A similar question has already been asked in the past, unfortunately the 2nd question of the OP was never really addressed.
Most references found on internet on Brownian Bridge and Monte-Carlo simulations seem to relate to Quasi-Monte-Carlo methods and look general and academic in nature. However, in the mentioned question it is said that Brownian Bridge "[...] could reduce the computation effort on path-dependent derivatives. For example, during pricing of a barrier option, a path could be simulated with monthly scenarios of the factors; then [a Brownian Bridge] could be used to estimate the probability of the path 'knock-out' of the barrier." This seems to be a "practitioner's trick".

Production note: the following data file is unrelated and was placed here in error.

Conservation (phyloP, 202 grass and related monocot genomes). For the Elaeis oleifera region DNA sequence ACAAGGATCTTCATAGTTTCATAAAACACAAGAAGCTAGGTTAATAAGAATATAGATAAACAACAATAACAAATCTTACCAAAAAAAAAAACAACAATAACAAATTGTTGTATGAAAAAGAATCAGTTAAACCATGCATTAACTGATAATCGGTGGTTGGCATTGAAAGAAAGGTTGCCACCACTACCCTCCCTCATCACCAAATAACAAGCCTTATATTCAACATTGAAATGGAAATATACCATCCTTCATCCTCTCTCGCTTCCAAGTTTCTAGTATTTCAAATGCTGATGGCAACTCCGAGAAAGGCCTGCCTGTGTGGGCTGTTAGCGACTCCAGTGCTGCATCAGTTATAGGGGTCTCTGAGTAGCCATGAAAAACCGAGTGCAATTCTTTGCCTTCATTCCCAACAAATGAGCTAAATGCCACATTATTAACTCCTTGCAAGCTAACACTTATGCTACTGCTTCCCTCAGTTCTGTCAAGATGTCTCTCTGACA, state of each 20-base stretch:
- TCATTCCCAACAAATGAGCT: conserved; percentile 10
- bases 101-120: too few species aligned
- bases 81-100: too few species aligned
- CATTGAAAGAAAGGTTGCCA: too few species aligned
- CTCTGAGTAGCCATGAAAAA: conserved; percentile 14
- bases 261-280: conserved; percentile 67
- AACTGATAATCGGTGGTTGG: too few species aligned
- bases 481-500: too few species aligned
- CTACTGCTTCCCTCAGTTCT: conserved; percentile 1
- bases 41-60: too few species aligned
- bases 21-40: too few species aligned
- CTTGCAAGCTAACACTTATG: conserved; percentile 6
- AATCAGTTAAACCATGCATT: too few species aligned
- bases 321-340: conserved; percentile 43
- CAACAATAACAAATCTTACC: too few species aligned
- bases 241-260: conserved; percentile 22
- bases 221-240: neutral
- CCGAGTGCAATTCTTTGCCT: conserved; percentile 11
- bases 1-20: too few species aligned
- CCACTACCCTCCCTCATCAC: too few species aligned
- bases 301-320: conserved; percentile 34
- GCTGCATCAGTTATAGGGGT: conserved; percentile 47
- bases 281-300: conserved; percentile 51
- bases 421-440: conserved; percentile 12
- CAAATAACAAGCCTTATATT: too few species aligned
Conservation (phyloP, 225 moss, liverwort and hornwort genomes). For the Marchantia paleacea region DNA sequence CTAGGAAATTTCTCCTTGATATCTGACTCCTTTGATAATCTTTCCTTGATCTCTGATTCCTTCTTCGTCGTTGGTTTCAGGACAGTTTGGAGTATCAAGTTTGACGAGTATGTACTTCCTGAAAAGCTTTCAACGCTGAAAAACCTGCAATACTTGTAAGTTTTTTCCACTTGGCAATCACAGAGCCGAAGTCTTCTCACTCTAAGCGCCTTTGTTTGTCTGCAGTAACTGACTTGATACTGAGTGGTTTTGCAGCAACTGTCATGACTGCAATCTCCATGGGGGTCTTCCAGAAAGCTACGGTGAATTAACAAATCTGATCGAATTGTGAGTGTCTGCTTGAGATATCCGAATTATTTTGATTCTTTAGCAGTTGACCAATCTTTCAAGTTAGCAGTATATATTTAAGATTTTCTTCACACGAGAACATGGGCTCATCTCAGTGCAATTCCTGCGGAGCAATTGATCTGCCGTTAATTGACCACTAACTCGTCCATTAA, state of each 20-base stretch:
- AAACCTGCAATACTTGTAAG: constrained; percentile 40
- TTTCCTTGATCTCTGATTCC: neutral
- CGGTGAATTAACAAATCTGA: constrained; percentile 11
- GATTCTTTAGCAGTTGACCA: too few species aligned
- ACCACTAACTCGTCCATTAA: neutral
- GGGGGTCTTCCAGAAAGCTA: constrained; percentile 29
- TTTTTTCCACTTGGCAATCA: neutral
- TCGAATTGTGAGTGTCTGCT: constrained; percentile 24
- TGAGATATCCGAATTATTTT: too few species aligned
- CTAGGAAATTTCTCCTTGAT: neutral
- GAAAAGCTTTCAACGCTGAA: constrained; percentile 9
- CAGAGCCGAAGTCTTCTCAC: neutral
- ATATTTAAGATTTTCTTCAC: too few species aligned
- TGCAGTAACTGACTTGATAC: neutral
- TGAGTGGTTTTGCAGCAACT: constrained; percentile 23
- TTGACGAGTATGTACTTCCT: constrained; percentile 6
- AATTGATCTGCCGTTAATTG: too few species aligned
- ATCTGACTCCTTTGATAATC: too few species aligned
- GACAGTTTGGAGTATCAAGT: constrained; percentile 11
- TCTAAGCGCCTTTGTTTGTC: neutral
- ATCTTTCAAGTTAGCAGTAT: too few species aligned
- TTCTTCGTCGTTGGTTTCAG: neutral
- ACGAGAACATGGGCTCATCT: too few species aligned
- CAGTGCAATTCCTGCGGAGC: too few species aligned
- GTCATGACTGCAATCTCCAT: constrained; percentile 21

Is anybody familiar with this technique/trick and, if so, could she/he explain it briefly?
Alternatively, does anyone has any reference to this topic, if possible openly available on internet (paper, etc.)?
I have an idea on how the Brownian Bridge could be used to speed-up Monte Carlo pricing for some specific path-dependent payoffs (like barriers) but I was wondering if anybody has more knowledge on this, there does not seem to be references in internet.